A second league title followed in 1991 and a year later, he was voted the club’s Player of the Season despite a slightly underwhelming campaign for the team which included an embarrassing FA Cup exit at the hands of lowly Wrexham. In August 1992, Steve Bould ensured his name with be in Arsenal’s Premier League record books forever. After 28 minutes of the club’s first match of the new era, he headed home the opening goal at home to Norwich City. Norwich stormed back from 2-0 down to claim a very surprising 4-2 victory but no-one could take this feat away from the centre-back. Fittingly, it was another centre-back in Shkodran Mustafi who recently scored the Gunners’ 1000th home Premier League goal against Watford in March 2018.

Injury ruled him out of Arsenal’s double domestic cup success of 1993 and it was his deputy, Andy Linighan, who scored the winner in the FA Cup final replay victory over Sheffield Wednesday. However, he returned to the first-team fold in time for the second Premier League season, winning the Cup Winners’ Cup in 1994. By now, Martin Keown had arrived from Everton and was a serious challenger to Bould’s regular place in the team. When Adams was fully fit, the pair would often alternate roles and initially on his arrival at the club in 1996, Wenger seemed to prefer using Keown. Bould saw this as an extra challenge and his desire to prove his use was never greater than in Arsenal’s double-winning 1997-1998 season. He featured 24 times and famously set-up his central defensive partner Adams for the fourth goal against Everton that sealed Arsenal’s first league championship in seven seasons.

After one further season in north London, Bould briefly severed his ties with the club to continue his playing days at Sunderland. When Kevin Ball departed in December 1999, Black Cats boss Peter Reid made Bould the club captain and he played 20 times as Sunderland finished an excellent seventh in their first season back in the top-flight. However, he was forced to retire from the game in September 2000 due to arthritis.

In June 2001, he returned to Arsenal and began working with the club’s youth teams, whilst studying for his UEFA coaching qualifications. He was head coach of Arsenal’s Under-18 Academy side that won back-to-back Premier Academy League titles as well as the 2009 FA Youth Cup.

In May 2012, long-serving senior assistant manager Pat Rice decided to retire and Wenger promoted Bould to the role as Rice’s replacement. On appointing him, Wenger said: “His qualities are that he has the experience of the top-level game. He has managed here. He knows our football philosophy and therefore there will be continuity.” It is a role he has held since then and therefore, has experienced being part of the coaching staff to win three FA Cups in the last five seasons.

A stalwart of the Arsenal defence for over a decade, Steve Bould has shown his desire as a highly-rated coach since being forced to retire 18 years ago. Whilst his name is never linked as a long-term successor to Arsene Wenger, he should be a figure that remains at the club for many years to come, due to his outstanding knowledge of the DNA within Arsenal and their excellent youth system.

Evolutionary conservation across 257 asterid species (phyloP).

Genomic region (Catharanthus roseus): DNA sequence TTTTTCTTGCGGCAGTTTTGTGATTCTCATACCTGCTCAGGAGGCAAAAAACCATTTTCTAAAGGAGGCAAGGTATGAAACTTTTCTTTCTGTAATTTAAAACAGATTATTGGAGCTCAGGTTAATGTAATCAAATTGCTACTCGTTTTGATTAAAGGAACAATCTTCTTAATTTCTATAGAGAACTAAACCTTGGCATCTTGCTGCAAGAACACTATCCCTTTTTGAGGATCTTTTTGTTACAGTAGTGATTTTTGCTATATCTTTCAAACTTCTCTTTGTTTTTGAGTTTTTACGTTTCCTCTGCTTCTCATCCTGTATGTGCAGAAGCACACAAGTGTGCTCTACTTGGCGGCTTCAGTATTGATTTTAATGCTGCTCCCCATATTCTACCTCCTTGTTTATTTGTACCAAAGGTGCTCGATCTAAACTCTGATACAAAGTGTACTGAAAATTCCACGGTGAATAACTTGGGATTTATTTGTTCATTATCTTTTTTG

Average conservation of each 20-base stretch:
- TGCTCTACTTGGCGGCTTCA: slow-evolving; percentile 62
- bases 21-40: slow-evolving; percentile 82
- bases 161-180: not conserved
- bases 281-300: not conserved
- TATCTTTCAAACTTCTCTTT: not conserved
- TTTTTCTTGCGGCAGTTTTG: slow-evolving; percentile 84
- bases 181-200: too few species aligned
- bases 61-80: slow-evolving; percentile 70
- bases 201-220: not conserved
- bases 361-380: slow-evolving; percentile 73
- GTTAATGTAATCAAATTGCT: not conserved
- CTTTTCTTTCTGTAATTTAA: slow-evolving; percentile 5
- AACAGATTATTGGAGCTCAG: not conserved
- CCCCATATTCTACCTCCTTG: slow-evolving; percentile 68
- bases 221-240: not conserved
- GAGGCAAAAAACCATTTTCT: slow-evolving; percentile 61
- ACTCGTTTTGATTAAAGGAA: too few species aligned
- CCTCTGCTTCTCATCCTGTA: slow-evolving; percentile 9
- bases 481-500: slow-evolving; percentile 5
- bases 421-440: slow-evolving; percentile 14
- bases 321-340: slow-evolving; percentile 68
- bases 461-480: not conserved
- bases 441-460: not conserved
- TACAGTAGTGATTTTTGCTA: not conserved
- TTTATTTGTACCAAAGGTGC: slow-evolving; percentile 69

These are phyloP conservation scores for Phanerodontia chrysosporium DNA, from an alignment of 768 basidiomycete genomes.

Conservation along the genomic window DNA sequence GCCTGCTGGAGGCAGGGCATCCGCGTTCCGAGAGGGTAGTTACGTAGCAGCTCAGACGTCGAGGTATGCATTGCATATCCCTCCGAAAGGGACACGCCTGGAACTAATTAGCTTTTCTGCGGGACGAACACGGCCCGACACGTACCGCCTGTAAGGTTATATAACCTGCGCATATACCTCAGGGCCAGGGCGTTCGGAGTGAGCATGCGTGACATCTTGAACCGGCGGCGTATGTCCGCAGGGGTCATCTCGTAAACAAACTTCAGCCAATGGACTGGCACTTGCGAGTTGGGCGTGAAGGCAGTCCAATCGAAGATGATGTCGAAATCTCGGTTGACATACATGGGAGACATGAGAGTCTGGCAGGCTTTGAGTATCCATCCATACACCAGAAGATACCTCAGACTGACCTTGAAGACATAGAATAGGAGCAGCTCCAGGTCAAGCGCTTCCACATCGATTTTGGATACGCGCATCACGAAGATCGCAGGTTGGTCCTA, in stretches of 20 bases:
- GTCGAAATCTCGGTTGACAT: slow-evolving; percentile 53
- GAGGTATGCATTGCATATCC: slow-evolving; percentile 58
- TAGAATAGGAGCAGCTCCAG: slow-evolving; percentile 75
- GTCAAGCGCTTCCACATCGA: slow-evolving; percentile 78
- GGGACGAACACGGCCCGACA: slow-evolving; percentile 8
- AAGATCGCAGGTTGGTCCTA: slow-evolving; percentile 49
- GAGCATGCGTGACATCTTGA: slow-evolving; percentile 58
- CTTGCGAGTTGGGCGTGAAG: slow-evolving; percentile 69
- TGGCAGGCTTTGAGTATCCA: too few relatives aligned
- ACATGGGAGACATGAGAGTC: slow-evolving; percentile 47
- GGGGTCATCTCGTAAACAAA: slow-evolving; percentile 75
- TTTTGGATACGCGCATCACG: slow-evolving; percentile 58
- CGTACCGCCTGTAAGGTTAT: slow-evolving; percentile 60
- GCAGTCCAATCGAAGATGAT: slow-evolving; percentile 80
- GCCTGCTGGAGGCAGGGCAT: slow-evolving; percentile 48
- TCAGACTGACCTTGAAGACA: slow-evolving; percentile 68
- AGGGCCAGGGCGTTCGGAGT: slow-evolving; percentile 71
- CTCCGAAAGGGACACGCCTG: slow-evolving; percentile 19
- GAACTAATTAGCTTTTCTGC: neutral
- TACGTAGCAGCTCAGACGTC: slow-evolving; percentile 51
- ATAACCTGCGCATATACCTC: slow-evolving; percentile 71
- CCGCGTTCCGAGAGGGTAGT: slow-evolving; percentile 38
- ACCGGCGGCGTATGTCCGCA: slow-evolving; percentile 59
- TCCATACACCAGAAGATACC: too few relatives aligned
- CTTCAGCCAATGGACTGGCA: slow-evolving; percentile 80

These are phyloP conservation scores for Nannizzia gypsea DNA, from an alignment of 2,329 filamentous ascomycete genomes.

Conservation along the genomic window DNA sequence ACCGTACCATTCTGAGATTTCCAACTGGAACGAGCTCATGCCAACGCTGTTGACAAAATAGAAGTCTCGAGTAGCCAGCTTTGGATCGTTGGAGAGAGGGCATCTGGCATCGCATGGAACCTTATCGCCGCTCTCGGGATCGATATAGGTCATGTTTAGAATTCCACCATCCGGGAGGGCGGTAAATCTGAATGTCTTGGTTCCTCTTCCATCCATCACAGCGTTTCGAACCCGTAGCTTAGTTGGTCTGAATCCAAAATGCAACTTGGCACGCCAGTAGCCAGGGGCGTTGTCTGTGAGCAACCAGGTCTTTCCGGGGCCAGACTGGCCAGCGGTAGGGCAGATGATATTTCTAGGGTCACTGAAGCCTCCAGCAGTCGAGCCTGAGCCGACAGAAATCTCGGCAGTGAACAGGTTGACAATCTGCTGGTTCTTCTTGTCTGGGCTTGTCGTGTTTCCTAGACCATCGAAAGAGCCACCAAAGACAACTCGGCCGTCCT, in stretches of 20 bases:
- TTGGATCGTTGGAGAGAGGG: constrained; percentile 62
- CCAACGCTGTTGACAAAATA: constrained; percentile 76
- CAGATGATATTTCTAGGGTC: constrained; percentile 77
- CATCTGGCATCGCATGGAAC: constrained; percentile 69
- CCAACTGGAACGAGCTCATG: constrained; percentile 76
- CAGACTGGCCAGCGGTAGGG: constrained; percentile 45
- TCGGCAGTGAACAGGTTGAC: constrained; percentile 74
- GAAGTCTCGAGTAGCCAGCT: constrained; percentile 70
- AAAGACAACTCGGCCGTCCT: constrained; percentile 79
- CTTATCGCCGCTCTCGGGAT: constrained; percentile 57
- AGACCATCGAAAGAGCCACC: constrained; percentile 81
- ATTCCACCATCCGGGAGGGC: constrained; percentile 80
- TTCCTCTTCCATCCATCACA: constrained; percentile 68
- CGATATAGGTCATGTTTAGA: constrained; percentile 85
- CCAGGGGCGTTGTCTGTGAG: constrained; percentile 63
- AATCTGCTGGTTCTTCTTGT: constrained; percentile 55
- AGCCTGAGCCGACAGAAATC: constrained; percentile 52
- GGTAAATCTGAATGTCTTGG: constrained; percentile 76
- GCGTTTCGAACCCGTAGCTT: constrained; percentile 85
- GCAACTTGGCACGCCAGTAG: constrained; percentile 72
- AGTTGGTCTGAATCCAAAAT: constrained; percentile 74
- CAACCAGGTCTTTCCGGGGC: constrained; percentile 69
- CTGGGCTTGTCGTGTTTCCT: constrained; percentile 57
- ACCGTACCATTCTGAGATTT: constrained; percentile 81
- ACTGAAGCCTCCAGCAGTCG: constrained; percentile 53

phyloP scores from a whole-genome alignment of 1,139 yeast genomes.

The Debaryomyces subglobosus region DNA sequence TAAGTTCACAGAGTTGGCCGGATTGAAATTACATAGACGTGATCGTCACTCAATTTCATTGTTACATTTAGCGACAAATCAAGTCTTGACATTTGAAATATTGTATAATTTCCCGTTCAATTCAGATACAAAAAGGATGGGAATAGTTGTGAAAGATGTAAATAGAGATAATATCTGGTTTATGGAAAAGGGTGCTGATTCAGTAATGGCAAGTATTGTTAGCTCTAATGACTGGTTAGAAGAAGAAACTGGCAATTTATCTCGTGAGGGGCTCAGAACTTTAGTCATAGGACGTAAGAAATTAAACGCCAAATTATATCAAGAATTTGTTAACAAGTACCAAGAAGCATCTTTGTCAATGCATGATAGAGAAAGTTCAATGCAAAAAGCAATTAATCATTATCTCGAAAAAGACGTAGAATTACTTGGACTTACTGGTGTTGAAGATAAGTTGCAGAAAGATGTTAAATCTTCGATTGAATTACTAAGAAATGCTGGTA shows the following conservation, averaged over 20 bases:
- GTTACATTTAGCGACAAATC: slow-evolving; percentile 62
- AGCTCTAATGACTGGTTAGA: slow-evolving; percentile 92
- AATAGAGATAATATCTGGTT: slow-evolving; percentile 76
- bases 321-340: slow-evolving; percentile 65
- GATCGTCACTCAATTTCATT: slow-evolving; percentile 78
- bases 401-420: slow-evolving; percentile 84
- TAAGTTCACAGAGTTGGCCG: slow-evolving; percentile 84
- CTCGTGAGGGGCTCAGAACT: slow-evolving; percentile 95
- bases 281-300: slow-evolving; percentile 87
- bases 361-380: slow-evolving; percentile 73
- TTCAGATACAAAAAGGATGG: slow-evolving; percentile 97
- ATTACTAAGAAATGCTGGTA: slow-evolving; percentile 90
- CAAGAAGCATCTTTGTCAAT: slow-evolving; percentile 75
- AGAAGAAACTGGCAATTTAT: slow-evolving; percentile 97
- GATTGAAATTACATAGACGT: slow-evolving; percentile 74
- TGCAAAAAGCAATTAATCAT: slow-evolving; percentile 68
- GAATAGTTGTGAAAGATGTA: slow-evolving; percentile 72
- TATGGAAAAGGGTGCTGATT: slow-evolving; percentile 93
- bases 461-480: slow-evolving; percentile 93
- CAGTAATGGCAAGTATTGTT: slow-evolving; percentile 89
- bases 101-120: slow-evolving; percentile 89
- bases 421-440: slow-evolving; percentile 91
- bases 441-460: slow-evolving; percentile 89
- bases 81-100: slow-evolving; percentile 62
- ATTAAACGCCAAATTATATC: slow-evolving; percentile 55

Premier League Rewind: 7th-8th February 2009

Results: Manchester City 1-0 Middlesbrough, Blackburn Rovers 0-2 Aston Villa, Chelsea 0-0 Hull City, Everton 3-0 Bolton Wanderers, Sunderland 2-0 Stoke City, West Bromwich Albion 2-3 Newcastle United, Wigan Athletic 0-0 Fulham, Portsmouth 2-3 Liverpool FC, Tottenham Hotspur 0-0 Arsenal, West Ham United 0-1 Manchester United

Going into this February weekend in the 2008-2009 season, only five points covered the top four teams. Manchester United held a two-point lead over Liverpool FC and crucially had a game in hand too. Despite having lost two of their last four matches, Chelsea were still in contention and Aston Villa’s best run for several seasons meant they couldn’t be fully discounted from the title picture.

The weekend’s matches began at The Etihad Stadium and there was more misery for Gareth Southgate and his Middlesbrough side. They were beaten 1-0 by mid-table Manchester City with Craig Bellamy scoring his second goal for his new club since joining from West Ham United. Middlesbrough had only scored one goal now in their last six matches and their Premier League status looked in severe jeopardy.

In the 3pm kick-offs, most attention was focused on Chelsea who looked to close the gap on the top two. However, they suffered a damaging blow to their title hopes after an unconvincing display at home to Hull City which saw the teams play out a goalless draw. At the full-time whistle, boos from the home crowd were notable and banners were hurled out by frustrated fans, calling for manager Luiz Felipe Scolari to be sacked. Two days later, the supporters got their wish as Roman Abramovich parted company with the Brazilian former World Cup winning manager. Chelsea were now looking for their third manager since Jose Mourinho’s abrupt departure 17 months earlier.

Their slip-up allowed Aston Villa to capitalise. They won 2-0 away at Blackburn Rovers, courtesy of goals from James Milner and Gabriel Agbonlahor. This meant they had achieved a club record of seven away victories on the trot and moved Martin O’Neill’s side into third place. They were now genuine contenders for a UEFA Champions League spot at the end of the season.